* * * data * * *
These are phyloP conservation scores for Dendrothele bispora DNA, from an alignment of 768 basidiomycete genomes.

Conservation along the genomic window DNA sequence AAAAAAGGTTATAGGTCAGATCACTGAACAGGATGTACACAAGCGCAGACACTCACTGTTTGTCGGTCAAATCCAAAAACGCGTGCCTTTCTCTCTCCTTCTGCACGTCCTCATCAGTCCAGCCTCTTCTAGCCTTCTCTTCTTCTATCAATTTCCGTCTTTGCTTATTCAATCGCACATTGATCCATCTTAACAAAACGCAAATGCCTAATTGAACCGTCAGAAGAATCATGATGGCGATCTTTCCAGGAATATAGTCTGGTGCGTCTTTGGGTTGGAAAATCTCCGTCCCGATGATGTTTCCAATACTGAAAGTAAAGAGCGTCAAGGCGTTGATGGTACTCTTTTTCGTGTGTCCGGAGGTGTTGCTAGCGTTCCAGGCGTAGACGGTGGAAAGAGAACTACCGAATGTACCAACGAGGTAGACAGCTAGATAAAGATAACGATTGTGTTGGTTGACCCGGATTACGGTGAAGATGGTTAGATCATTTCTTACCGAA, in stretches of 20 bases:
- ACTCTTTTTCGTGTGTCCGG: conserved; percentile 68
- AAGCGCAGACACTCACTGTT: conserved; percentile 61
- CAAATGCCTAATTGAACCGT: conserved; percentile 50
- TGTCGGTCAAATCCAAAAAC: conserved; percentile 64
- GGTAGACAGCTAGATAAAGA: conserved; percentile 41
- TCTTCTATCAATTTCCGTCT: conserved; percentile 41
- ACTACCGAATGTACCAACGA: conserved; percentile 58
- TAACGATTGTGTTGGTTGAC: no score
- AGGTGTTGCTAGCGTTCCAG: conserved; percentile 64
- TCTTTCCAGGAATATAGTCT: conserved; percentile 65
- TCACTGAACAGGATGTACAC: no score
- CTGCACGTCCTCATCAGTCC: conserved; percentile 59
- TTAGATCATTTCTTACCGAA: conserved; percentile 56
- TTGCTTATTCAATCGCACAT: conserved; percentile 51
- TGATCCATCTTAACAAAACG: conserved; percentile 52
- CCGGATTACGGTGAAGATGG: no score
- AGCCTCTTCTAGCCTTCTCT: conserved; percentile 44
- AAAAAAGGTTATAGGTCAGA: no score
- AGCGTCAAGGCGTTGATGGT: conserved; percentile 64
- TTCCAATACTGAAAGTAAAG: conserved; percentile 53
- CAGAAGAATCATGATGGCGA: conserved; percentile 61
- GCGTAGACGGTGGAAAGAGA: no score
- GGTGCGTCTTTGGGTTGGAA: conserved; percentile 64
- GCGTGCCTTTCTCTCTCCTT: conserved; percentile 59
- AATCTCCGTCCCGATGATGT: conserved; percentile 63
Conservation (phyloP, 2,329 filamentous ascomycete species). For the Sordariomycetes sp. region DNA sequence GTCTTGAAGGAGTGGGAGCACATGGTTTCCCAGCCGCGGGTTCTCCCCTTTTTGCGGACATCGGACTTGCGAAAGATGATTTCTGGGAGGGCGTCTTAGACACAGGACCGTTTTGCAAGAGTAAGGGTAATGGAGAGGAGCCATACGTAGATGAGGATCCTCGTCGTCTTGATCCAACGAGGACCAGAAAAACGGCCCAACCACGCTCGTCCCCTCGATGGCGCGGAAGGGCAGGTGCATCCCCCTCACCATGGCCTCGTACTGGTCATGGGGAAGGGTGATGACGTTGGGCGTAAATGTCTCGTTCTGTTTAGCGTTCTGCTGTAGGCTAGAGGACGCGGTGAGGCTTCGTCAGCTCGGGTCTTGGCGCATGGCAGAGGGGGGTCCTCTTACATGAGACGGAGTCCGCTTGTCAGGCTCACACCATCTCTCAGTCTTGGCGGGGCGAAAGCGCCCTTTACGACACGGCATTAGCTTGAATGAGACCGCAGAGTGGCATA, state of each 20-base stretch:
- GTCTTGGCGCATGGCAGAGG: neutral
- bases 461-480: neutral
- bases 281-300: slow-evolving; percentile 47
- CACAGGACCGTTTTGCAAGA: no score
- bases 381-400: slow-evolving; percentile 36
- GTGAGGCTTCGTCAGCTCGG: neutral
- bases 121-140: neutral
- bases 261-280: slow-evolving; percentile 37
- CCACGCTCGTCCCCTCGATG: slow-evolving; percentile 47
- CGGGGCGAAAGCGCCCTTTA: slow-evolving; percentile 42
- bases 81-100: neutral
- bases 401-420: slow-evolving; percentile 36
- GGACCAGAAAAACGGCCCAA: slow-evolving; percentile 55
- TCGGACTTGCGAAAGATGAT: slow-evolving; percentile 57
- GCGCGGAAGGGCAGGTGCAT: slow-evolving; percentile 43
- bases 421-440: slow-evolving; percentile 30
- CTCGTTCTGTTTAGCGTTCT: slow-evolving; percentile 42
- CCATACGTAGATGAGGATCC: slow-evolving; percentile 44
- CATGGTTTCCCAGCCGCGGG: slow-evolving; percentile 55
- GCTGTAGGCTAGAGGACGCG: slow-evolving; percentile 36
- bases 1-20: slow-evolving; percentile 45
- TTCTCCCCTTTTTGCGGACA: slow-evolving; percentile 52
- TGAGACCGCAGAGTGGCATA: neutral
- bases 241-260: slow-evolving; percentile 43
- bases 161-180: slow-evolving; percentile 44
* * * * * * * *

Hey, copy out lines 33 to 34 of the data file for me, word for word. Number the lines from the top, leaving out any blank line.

- bases 381-400: slow-evolving; percentile 36
- GTGAGGCTTCGTCAGCTCGG: neutral